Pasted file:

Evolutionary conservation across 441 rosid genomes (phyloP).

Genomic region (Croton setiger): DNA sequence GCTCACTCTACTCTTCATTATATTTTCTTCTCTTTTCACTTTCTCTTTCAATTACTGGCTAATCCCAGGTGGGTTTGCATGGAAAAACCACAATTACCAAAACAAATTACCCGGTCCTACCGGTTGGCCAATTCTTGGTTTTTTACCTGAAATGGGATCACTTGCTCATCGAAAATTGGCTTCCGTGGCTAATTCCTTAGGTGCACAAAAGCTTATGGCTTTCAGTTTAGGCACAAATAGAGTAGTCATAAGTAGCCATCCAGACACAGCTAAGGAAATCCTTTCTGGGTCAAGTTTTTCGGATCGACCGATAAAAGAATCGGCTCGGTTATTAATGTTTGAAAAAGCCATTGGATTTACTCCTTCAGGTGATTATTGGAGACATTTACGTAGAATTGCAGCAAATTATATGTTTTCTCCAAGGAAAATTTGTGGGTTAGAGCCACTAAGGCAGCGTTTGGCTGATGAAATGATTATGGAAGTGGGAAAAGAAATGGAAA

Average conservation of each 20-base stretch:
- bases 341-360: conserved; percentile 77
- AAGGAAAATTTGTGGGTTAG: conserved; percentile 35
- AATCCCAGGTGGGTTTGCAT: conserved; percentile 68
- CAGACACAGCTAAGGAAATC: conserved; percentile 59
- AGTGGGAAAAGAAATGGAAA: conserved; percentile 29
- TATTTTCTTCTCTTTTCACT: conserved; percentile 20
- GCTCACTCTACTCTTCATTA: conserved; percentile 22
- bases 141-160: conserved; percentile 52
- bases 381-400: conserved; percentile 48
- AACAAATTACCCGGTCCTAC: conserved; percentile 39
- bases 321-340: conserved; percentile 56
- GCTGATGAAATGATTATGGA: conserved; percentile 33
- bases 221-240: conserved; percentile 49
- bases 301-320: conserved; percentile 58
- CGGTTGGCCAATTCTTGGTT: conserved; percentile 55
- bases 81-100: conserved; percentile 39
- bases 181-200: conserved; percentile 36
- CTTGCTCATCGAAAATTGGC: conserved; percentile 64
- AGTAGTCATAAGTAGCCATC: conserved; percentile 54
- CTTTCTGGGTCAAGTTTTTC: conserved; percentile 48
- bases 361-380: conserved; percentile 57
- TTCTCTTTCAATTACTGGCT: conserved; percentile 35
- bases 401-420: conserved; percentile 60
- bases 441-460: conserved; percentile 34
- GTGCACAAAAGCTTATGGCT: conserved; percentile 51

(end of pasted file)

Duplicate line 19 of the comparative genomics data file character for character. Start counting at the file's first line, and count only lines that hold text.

- bases 81-100: conserved; percentile 39